Image credits: Tobias Rehbein
Weekly Roundups

Aerospace Sector Prepares to Officially Reactivate

By Alessa Flores | Thu, 05/14/2020 - 13:30

The strategy to return to the "new normal" includes considering manufacturing, construction and other industries, such as aerospace and automotive, as essential. In municipalities not being classified as a risk zone, these activities will be able to continue operating. However, some governors have spoken against this measure. The governor of Coahuila, Miguel Riquelme, claimed these measures "do not correspond to the reality and economic activity of Coahuila. The decision to open industrial activities related to the automotive, mining and construction sectors is late,” he said according to a note by El Financiero.

In turn, the Governor of Yucatan, Mauricio Vila, reported that starting next May 18, the gradual reopening of the industries in the state will begin with the aerospace, aeronautics and automotive sectors. While the construction sector will be reactivated on June 1.

Now let’s jump into The Week in Aerospace! 



Avianca Files for Bankruptcy
Avianca is the second-oldest airline in the world and the second-largest in Latin America. Filing for bankruptcy protection in a US court will allow the airline to postpone some obligations to creditors. The airline was hurt as countries in Latin America either closed their borders and/or severely restricted travel. Headquartered in Bogota, the airline has 187 destinations spread in 27 countries and has three hubs in Latin America located in Colombia, El Salvador and Peru. It also connects Mexico City and Cancun to the rest of Latin America. Of its destinations, about 88 percent had total or partial travel restrictions, which cut its revenue by 80 percent.

Aircraft Transferred Out of Santa Lucia
Contrary to popular belief, the Mexican armed forces are continuing with operations in what remains of the existing Santa Lucia Air Base in parallel to the construction of the new Felipe Ángeles International Airport. As previously reported, the construction of the airport is joined by the construction of a new base, along with living quarters for new military occupants and their families. The old base’s reduced operational volume is the result of both the new airport’s construction and also COVID-19 shutdowns. As a result of this reduction, 22 planes will be moved out of the base during the first days of June. These aircraft represent close to a quarter of the base’s total aerial arsenal of nearly 90 planes.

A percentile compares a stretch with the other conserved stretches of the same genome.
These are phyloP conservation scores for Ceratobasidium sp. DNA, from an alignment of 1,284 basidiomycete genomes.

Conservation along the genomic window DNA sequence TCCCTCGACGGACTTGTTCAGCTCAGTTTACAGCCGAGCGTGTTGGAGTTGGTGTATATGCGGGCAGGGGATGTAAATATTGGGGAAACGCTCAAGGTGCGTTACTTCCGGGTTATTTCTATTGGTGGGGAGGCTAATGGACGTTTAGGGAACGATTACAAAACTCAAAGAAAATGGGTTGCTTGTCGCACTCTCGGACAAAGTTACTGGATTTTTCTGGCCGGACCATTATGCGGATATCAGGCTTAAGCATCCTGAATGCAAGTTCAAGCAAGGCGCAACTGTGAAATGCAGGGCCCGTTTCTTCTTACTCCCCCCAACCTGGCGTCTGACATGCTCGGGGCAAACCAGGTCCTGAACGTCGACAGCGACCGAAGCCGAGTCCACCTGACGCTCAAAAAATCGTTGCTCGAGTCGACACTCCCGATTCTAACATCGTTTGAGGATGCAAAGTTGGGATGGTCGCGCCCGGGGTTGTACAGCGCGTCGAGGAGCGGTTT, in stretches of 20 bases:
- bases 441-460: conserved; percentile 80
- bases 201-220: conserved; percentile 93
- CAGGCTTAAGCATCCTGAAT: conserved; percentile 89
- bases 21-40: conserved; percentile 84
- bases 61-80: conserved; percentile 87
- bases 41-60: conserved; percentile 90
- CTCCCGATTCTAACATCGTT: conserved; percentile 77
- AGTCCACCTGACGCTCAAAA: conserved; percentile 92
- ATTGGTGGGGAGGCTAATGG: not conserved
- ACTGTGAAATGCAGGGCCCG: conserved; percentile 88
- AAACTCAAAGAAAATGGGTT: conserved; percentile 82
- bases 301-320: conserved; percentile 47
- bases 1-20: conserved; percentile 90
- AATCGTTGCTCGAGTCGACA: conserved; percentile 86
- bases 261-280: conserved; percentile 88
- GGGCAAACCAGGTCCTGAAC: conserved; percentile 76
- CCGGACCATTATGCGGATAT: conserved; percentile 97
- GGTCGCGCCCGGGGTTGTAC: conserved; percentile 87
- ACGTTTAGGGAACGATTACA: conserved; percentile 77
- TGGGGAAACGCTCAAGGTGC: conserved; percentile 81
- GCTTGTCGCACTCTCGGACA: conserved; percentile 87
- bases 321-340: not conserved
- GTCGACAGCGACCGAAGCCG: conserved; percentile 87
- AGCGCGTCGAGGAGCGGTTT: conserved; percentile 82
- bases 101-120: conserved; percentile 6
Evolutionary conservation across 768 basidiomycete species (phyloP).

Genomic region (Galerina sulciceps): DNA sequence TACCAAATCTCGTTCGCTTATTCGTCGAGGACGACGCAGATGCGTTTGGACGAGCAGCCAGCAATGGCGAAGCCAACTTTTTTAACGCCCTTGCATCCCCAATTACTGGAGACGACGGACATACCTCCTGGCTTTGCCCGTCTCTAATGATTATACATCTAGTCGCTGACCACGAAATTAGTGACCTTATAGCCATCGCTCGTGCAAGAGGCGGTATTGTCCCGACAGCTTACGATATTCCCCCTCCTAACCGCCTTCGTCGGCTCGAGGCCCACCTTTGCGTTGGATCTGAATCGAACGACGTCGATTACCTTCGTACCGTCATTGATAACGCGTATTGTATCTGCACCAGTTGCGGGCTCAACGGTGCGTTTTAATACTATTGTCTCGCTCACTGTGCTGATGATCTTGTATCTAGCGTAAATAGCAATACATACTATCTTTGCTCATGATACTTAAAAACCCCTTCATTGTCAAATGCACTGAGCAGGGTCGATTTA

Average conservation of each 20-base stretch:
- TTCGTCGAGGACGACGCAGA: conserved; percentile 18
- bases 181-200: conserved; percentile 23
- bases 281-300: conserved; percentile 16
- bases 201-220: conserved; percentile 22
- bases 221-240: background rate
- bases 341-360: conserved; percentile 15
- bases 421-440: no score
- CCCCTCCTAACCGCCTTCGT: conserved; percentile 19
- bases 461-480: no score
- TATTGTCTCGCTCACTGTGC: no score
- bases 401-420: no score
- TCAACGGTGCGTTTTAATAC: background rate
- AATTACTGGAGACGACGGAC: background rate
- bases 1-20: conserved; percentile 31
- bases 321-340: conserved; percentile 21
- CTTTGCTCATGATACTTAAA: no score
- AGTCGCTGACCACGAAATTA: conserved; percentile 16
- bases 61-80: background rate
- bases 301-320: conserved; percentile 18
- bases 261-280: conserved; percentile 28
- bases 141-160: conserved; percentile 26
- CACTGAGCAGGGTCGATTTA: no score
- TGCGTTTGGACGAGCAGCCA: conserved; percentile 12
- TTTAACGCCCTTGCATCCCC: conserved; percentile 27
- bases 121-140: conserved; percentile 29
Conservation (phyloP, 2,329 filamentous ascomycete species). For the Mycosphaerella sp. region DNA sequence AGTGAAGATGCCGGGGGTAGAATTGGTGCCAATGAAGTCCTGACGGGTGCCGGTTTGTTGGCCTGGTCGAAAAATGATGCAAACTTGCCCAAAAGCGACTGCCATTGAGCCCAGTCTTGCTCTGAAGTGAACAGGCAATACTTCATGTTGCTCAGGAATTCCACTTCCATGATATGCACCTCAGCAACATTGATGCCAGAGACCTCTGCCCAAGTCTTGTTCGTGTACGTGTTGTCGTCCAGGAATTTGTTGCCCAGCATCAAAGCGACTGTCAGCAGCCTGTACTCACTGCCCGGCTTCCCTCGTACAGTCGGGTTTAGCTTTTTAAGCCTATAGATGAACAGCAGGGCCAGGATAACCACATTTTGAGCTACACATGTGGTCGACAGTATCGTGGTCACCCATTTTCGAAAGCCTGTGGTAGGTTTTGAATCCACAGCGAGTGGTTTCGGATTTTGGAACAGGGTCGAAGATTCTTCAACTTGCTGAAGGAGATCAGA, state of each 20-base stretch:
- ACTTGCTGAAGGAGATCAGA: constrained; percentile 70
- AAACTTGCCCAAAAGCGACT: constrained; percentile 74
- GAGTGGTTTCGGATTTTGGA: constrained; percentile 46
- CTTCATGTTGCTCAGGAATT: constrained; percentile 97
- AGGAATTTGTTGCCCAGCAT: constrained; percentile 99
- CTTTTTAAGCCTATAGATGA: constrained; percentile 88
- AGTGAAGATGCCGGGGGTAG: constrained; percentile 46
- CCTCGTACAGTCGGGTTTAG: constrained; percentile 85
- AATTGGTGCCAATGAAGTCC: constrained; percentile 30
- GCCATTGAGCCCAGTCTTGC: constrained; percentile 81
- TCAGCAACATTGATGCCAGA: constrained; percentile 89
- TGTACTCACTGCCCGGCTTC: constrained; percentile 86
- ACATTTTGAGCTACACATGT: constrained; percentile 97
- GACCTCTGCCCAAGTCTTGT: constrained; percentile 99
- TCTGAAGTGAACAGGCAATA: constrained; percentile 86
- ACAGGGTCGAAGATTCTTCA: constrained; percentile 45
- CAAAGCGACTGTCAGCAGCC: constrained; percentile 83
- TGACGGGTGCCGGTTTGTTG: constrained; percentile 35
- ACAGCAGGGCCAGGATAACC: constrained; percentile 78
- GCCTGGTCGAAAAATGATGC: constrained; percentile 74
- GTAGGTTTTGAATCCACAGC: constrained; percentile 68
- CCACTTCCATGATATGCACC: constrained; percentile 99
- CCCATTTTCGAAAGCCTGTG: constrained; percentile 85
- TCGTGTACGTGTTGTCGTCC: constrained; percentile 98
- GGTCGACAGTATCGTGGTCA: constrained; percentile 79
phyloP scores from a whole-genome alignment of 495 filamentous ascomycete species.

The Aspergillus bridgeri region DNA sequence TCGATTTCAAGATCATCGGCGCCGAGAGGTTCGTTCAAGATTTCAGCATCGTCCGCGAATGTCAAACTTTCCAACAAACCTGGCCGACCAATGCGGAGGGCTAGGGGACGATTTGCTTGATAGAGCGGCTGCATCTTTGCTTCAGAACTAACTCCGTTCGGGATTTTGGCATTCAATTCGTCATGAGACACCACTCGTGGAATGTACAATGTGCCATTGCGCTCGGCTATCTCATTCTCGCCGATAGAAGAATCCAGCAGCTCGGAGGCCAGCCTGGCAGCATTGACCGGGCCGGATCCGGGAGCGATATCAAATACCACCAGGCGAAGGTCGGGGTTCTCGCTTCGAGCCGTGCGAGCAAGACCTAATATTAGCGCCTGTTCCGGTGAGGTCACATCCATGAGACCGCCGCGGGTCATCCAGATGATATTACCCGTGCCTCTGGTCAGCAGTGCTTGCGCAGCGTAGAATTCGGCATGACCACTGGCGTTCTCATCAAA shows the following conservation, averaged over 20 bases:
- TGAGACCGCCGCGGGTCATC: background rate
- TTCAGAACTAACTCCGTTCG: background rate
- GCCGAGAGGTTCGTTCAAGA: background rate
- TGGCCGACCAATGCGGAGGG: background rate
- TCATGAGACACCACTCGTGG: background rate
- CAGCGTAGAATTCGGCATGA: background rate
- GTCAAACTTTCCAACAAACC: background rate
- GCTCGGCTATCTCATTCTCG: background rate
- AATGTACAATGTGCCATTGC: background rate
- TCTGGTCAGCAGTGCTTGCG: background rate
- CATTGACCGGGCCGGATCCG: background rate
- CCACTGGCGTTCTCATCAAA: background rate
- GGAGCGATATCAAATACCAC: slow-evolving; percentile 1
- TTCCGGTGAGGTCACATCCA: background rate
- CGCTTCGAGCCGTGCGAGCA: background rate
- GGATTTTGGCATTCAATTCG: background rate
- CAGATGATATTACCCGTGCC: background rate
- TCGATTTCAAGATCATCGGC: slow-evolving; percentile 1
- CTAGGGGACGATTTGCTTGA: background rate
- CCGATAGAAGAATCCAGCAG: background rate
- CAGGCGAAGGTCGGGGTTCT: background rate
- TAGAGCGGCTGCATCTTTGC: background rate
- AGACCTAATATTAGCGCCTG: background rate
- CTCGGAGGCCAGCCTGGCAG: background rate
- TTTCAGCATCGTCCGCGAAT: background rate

Forced Quarantines Could Complicate Airline Recovery
As countries analyze how to safely reopen, the idea of quarantining arriving travelers has gained some traction. But tourism and aviation groups warn that such an approach would be detrimental to the recovery of these sectors. The COVID-19 outbreak led many nations to close their borders and or to implement shelter-in-place measures. As some countries progress in controlling the disease, they are analyzing measures that would gradually allow them to reopen and eventually permit a safe return to normal. A measure that has been put on the table by UK and Spain, two countries heavily impacted by the pandemic, is opening borders but quarantining every single traveler to prevent them from reintroducing the virus. 


US Senators Propose Aerospace PPPs
US Senators Jerry Moran and Mark Warner have put forward a bill to support the aerospace industry, as the global pandemic continues to destabilize the sector and threatens thousands of jobs. The idea is that, through a partnership, the government would pay up to half the compensation of "at-risk groups of employees" as long as companies continue to employ those workers.

Photo by:   Tobias Rehbein
Alessa Flores Alessa Flores Senior Journalist and Industry Analyst